Sen. Gary Farmer is seeking answers from Surgeon General Scott Rivkees, as Farmer argues the Governor’s recent executive order banning school mask mandates is filled with a “proliferation of myths.”
Farmer authored a letter to Rivkees, asking him to respond to and clarify Gov. Ron DeSantis’ argument for blocking school boards from instituting such a mandate.
“As you are also aware, in support of his order Gov. DeSantis cited a Brown University Study, other unnamed ‘studies’ and a public health advisory issued by yourself,” Farmer writes in the letter to Rivkees.
“Upon reviewing the cited information and latest data related to the spread and severity of COVID-19, particularly concerning the delta variant, Gov. DeSantis’ executive order is medically and scientifically baseless and inaccurate. I am bringing this to your attention because I believe that your duties as both a medical professional and Florida’s chief public health official demand that you set the record straight.”
It’s unlikely Rivkees will take Farmer’s bait and step into a public war of words with his boss. But Farmer’s calls are a continuation of Democrats’ efforts to push back against the order banning school mask mandates as the delta variant continues to surge in the state.
When DeSantis first issued the order, Senate Democratic Leader Lauren Book immediately issued a statement hammering DeSantis for the order. Book called the order “reckless and duplicitous.”
Several other Democrats, including Farmer, quickly joined the pile. Farmer, a Fort Lauderdale Democrat, represents portions of Broward County, which, like most of the state, is currently experiencing a COVID-19 surge.
Farmer’s letter highlights his biggest issues with DeSantis’ order on student mask mandates. The Governor has pointed to data showing there was no significant difference in COVID-19 transmission rates in schools that mandated masks and those that did not. That contradicts data from the Centers for Disease Control and Prevention (CDC), Farmer argues.
He pointed to a CDC brief titled, “Transmission of SARS-CoV-2 in K-12 Schools and Early Care and Education Programs.”
“In this brief the CDC highlights an increased likelihood of the transmission of COVID-19 in schools to and from both students and staff when community transmission is high,” Farmer wrote.
“In this same brief the CDC goes on to highlight that when ‘prevention strategies are consistently and correctly used, the risk of SARS-CoV-2 transmission in the school environment is decreased.’ The brief also notes that inconsistent mask use may have contributed to school-based outbreaks that have already occurred.”
DeSantis has also leaned on preliminary data contained in a Brown University Study to support his argument that mask mandates are ineffective and unnecessary. The study’s introduction notes that researchers “do not see a correlation between mask mandates and COVID-19 rates among students in either adjusted or unadjusted analyses.”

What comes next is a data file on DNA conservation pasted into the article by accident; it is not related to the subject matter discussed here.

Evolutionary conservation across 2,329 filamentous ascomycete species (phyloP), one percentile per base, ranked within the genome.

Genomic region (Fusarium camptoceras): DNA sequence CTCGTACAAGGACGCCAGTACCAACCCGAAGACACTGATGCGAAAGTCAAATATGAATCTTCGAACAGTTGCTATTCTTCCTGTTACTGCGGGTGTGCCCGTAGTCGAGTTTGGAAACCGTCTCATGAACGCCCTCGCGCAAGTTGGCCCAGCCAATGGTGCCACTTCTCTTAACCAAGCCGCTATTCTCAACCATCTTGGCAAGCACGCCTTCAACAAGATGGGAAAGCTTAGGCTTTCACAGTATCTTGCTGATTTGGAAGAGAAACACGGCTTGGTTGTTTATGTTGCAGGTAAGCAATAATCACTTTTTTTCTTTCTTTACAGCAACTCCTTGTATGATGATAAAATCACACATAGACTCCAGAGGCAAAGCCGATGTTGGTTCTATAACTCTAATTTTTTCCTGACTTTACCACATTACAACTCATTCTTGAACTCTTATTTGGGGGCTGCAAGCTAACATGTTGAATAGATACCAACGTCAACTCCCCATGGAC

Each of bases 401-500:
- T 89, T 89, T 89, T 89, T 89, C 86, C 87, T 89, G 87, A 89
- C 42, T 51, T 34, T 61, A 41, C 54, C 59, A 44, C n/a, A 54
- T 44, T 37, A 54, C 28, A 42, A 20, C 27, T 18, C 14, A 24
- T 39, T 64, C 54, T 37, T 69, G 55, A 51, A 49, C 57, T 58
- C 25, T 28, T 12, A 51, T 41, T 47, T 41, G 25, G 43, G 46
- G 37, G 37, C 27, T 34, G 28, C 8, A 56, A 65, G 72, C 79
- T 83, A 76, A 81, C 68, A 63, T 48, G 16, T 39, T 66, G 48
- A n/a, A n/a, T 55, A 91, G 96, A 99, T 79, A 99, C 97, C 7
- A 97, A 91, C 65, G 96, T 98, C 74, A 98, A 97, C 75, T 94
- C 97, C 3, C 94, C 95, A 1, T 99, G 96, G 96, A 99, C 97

However, Farmer pointed to a separate line from that introduction, which also notes, “We would emphasize that in general this literature suggests in-person school can be operated safely with appropriate mitigation, which typically includes universal masking. It would be premature to draw any alternative conclusions about this question based on this preliminary data.”
Farmer therefore argued the study “actually contradicts the Governor’s position and essentially advocates for mask mandates as an effective way to prevent spread of COVID-19 in schools.”
The distinction appears to be between mask mandates and masks themselves. The researchers note that masking may be a part of an effective strategy to combat COVID-19 spread, but that masking may take place with or without mandates.
DeSantis has framed the issue as one of freedom. He’s opposed forced masking while contending parents can make the decision about whether a student masks up. But the Governor has also met with individuals who have questioned the effectiveness of mask usage overall, an argument which does appear to be contradicted by the data DeSantis cites to support his executive order.
Farmer also pointed to an April 29 health advisory from Rivkees that argued against “COVID-19 restrictions on individuals, with no end in sight, including long-term use of face coverings and withdrawal from social and recreational gatherings.” DeSantis also cited the order in justifying the school mask mandate ban, but Farmer says there are some clear differences.
He noted Rivkees only recommended lifting mask mandates for fully vaccinated individuals. But the vaccine is not yet cleared for students age 12 and younger.
“It is also my understanding that your advisory was issued during the same time period that the CDC was also easing face mask guidelines based upon the status of the virus and the information available to them at that time,” Farmer continued.
Farmer argued the changing facts regarding the delta variant, concurrent with updated guidance from the CDC and other health organizations, should force Rivkees and Florida to reevaluate its stance on masks.
Farmer closed his letter by arguing DeSantis’ executive order is “largely if not entirely predicated on an incomplete and inaccurate understanding of accepted scientific research, outdated information (some of which is attributed to you and your department), and the proliferation of myths.” He then pushed Rivkees to speak out publicly.
“It is my belief that as a cited source in this misguided policy, and as a medical professional and the state’s top public health official, you are morally and professionally obligated to issue clarifications of your April 29 public health advisory, as well as a rebuke of the false and misleading information contained in the executive order.”